What followed was a red flag period, that ran a little over two hours, to repair the damage to the track surface caused by the massive fire. The Daytona maintenance crew gets a THUMBS-UP for a job well done. First they used laundry detergent to completely clean the combination of jet fuel and fire retardant from the track surface. Then they created a large "street bond" adhesive patch to cover ruts in the surface. It was a massive undertaking that was performed in a remarkably short amount of time. After the race the crew received well deserved kudos from driver Carl Edwards who said "they did an amazing job, after a couple of laps I forgot the patch was there."


While the track repairs were being made, the drivers were standing on the backstretch visiting with each other. THUMBS-UP to driver Brad Keselowski for having some fun with his cell phone that was in the car with him. Keselowski took a picture of the burning jet dryer and posted it on his "Twitter" account. In the process he set a record for the first ever tweet while in the midst of a NASCAR race. It was soon reported that the photos were trending heavy and Keselowski picked up an additional 55,000 "Twitter" followers.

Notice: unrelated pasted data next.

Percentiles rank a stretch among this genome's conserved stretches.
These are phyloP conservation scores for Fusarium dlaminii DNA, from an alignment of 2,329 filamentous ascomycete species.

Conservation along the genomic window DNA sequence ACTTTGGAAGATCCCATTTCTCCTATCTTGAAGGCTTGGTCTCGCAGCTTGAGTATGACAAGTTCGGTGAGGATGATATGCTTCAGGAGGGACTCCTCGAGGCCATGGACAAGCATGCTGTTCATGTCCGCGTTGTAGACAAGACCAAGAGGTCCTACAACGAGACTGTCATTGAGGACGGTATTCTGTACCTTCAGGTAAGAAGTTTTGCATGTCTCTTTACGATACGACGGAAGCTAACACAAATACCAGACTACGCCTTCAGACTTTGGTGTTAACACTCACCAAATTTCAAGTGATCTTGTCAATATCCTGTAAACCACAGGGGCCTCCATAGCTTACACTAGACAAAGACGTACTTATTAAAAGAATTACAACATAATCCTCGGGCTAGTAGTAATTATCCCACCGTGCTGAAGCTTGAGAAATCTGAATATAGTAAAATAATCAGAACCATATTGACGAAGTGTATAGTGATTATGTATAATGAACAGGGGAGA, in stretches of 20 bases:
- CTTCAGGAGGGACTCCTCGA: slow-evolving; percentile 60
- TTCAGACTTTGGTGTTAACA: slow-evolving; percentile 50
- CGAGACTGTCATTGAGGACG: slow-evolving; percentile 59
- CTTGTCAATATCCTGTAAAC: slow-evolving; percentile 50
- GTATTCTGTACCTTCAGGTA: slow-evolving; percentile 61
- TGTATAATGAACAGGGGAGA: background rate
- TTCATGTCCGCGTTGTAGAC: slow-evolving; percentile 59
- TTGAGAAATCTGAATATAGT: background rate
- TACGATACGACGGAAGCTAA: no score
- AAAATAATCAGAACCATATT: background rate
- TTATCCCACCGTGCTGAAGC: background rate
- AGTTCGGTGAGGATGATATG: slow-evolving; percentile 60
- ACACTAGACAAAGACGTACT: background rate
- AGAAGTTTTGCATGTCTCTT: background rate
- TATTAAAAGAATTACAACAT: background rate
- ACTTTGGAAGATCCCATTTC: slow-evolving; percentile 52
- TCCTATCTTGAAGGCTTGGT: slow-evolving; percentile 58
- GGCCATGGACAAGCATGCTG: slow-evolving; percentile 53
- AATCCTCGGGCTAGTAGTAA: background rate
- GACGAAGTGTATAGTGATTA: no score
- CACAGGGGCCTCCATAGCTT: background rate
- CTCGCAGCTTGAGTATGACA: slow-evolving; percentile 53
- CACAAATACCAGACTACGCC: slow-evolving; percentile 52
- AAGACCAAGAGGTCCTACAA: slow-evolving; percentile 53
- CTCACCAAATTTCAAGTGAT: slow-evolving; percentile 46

WHAT'S-UP with NASCAR Sprint Cup team owner, and ESPN racing analyst, Brad Daugherty taking major umbrage with Keselowski's "Twitter" fun? During an appearance on ESPN2's "NASCAR Now" program, aired the day after the race, Daugherty delivered a scathing editorial that said Keselowski had no business having a cell phone inside of his race car, he should be fined for sending tweets during the race adding "the presence of the social media in NASCAR has gotten out of hand."

THUMBS-UP to NASCAR for taking a completely different point of view when they announced they would not penalize Keselowski for his "Twitter" use during the Daytona 500. In a prepared statement, NASCAR officials said: "nothing we've seen from Keselowski violates any current rules pertaining to the use of the social media during races. As such, he won't be penalized. We encourage our drivers to use social media to express themselves as long as they do so without risking their safety or that of others."

WHAT'S-UP with the harsh debut of Danica mania? Danica Patrick's highly anticipated season debut as a full time NASCAR driver was brutal: as in three races and three wrecks. During her Gatorade Duel qualifying race she took a savage looking hit into the retaining wall. During the Nationwide Series event she was bumped from behind by her J R Motorsports team mate, Cole Whitt, which also sent her into the wall. She actually screamed "oh my God, is he f***ing kidding?" over the radio. Then, during her official NASCAR Sprint Cup Series debut in the Daytona 500, she found herself caught up in the lap one accident and had to settle for a 38th place finish.